Growing & Propagating
All Agapanthus originate from the Cape of God Hope, South Africa, the first reaching Europe via Dutch settlers in 1652 and reaching the UK in 1687. They have now spread to many parts of the world.
Agapanthus belong now to the family Amaryllidaceae, the name comes from the Greek agape which means love and anthos which means flower, hence the name 'flower of love'. They are also commonly known as African Lily or Lily of the Nile.
The Botanical Nomenclature is still a little confusing, I rather prefer the views of F.M. Leighton in her monograph (1965). This work refers to ten species and ten sub-species, some are evergreen and some are deciduous. They all have fleshy roots which are produced from a rhizome not a bulb. The leaves vary in shape and colour from rich green to grey green, several white/yellow variegated forms are now readily available.
Flower colour varies greatly from the palest of blue to dark violet blue too pure white and all the shades in between. Enigma, Queen Mum & Silver Baby are the best known bi-coloured varieties.
Over the past 25 years deciduous varieties have proven hardy in the Yorkshire winters. When the leaves have gone yellow and died off in late autumn, cut them off just above ground level along with any old flower stems. A mulch 15cm deep of composted bark can be applied, this protects the already developed flower bud.
Evergreen Agapanthus in the north are not as hardy and are best grown in containers and protected in the winter. In the south most evergreens can be grown in the garden or containers.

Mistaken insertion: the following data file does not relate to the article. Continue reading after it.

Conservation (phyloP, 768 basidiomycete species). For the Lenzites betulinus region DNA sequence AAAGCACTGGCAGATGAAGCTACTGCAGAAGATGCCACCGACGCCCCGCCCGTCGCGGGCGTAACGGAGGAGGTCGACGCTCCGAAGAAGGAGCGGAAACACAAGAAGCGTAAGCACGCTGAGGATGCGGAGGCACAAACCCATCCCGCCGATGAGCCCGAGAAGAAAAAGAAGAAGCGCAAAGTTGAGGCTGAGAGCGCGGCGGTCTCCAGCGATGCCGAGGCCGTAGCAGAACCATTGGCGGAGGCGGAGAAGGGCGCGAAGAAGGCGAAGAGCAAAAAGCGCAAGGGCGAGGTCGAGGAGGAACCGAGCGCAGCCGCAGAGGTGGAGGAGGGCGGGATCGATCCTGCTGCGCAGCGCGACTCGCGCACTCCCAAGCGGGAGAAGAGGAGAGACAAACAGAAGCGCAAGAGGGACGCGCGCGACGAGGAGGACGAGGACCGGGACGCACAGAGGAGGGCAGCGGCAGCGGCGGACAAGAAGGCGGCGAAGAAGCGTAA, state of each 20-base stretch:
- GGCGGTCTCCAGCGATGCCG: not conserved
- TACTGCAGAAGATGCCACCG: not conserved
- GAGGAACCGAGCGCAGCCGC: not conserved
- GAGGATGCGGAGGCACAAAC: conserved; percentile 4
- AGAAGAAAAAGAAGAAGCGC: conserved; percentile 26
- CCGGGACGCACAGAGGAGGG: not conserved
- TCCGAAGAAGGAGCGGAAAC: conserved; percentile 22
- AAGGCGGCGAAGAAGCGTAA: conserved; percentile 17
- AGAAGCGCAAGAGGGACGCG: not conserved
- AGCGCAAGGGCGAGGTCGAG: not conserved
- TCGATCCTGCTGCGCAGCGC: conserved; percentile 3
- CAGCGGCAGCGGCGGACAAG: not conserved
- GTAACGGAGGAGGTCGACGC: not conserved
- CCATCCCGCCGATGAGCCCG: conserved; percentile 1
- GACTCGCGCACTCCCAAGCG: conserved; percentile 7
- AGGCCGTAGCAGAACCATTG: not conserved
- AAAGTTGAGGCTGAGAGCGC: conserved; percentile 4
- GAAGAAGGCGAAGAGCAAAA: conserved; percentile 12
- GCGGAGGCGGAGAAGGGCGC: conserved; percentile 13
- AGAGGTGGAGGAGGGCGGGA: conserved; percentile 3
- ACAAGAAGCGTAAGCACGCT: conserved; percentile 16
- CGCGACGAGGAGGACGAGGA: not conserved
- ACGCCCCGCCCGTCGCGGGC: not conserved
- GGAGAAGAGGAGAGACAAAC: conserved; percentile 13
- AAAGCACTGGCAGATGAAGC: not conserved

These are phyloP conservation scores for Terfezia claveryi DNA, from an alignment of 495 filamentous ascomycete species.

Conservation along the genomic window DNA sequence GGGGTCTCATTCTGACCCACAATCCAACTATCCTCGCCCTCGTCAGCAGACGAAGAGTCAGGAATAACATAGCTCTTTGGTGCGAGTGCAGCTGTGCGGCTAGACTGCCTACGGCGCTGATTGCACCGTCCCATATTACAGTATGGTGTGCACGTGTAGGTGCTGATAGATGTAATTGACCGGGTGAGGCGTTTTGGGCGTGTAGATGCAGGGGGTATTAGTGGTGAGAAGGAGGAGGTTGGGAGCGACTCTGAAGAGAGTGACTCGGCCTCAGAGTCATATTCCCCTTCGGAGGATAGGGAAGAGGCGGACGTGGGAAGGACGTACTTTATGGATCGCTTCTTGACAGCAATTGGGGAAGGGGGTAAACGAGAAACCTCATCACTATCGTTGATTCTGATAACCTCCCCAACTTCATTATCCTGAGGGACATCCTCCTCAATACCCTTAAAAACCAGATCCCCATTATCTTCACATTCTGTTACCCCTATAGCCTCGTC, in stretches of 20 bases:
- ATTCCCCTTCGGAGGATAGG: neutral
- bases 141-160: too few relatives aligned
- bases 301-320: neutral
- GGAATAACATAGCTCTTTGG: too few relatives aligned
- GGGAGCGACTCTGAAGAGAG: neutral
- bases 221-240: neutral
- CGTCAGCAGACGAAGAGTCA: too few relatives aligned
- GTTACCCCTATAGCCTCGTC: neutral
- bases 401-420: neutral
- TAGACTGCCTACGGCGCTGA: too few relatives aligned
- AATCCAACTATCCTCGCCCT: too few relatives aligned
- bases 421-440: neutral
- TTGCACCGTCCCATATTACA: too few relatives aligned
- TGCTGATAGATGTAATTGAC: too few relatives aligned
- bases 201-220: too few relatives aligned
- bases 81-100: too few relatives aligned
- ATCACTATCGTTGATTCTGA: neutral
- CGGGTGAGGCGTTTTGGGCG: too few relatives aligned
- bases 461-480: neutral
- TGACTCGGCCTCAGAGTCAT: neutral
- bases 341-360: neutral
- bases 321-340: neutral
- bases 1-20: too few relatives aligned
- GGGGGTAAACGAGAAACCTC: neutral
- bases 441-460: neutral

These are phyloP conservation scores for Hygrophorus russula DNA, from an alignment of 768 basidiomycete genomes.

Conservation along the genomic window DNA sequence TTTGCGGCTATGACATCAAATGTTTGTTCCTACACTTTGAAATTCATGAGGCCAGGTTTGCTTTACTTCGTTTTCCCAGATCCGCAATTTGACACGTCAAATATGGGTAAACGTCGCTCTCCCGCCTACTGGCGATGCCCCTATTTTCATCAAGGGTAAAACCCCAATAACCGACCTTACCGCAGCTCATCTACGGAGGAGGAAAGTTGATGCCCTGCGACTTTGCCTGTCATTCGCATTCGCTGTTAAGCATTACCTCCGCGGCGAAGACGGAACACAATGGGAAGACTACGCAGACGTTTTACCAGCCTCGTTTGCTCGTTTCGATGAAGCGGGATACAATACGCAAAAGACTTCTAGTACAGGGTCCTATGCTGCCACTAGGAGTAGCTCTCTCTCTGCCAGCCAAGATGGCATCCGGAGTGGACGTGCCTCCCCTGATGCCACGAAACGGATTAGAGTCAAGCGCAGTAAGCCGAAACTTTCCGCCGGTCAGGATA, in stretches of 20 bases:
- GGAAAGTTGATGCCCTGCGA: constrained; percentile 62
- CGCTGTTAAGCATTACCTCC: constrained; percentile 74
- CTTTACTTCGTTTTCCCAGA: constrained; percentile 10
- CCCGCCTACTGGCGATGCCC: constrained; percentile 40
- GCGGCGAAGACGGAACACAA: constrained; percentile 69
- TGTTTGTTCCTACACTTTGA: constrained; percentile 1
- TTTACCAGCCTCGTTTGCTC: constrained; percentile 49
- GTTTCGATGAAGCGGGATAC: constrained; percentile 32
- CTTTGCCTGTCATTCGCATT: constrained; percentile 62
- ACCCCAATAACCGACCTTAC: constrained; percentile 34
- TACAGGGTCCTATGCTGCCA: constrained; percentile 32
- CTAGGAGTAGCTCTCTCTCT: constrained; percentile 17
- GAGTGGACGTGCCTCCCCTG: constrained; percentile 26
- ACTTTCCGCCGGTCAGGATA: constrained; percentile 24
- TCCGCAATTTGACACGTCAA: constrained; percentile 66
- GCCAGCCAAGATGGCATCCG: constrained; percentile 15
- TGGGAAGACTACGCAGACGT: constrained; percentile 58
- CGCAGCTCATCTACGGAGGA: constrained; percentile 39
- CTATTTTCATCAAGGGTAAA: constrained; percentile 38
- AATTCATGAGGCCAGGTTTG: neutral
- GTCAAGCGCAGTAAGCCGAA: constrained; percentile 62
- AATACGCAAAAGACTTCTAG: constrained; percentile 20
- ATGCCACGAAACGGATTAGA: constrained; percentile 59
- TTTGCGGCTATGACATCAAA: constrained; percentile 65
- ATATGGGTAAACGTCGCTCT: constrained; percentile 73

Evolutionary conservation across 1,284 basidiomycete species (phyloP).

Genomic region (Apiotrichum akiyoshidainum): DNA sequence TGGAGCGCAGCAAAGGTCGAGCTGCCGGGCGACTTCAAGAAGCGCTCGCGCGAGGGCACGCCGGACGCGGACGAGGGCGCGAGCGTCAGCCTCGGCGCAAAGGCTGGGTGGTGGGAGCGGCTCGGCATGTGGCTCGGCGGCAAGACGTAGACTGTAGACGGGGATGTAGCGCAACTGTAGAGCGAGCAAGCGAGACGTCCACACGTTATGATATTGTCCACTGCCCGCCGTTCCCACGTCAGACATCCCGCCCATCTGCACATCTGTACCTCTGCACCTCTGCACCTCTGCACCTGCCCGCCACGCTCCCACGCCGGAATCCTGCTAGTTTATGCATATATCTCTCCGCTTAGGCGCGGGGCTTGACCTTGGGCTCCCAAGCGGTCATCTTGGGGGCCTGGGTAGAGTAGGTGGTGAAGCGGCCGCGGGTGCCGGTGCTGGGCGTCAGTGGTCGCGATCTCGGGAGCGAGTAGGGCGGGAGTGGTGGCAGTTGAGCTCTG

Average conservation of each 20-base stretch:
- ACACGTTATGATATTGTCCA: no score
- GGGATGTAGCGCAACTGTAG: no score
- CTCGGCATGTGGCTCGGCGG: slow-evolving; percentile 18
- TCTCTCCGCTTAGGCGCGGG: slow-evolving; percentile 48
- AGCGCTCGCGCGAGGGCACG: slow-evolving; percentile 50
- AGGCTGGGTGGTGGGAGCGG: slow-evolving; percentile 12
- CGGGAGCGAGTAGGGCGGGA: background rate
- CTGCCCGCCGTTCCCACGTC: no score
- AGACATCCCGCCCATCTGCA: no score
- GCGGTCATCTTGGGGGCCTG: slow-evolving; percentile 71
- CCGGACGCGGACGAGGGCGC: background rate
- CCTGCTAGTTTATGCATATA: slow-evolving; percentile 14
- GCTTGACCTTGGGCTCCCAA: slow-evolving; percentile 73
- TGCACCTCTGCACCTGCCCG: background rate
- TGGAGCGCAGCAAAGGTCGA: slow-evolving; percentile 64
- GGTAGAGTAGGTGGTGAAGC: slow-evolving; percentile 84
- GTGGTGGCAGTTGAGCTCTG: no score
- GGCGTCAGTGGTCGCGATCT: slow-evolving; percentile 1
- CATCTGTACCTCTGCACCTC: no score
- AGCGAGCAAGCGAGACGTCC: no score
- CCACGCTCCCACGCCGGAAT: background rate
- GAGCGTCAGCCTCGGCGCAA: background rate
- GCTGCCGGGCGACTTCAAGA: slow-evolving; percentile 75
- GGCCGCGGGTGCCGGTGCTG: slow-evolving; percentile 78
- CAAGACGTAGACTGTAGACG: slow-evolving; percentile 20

All Agapanthus grown in containers are best given some protection in the winter, a cold glass house, conservatory or cold frame is ideal. Plants can also be placed next to the house wall well wrapped in fleece. Water the plants well mid-November and give very little water until early March. Evergreen varieties need light through the winter and can also be put in a garage or shed near the window for protection. Deciduous varieties can be kept under a bench in the glasshouse or anywhere in a shed/garage as light is unimportant until early spring when grown commences.
Agapanthus grow well in a sunny position, although partial shade a few hours a day has no detrimental effect. They are not sensitive to acid or alkaline soils.
Agapanthus do grow well in containers but they need a well-drained compost, so always add 1-part horticultural grit or sand to your compost. John Innes No.3 is ideal and gives stability. Remember to water regularly and feed with a high potash feed every 2-3 weeks April to September.
Agapanthus do not suffer from any major pests or diseases, slugs, snails, rabbits, deer & weevils do not trouble Agapanthus. Occasional mealy bug can be a problem, but a systemic insecticide normally offers a quick cure for these.
Agapanthus are easy to propagate by division to obtain plants identical to the parent plant, this is best done between spring and early summer. Avoid splitting plants too often as this will reduce flowering. Large clumps in the border should be lifted in spring every 4 - 6 years and replanted. Plants in containers should be potted on every 2nd year. Pot into a containers 10cm (4") larger for a further 2 years. Once the plant fills a 30-40cm (12-15") pot it can be split into 4. Pot the divisions back into individual smaller pots and start the process again. When plants are in large pots i.e. 60cm (24") they can be left for years until the number of flowers declines.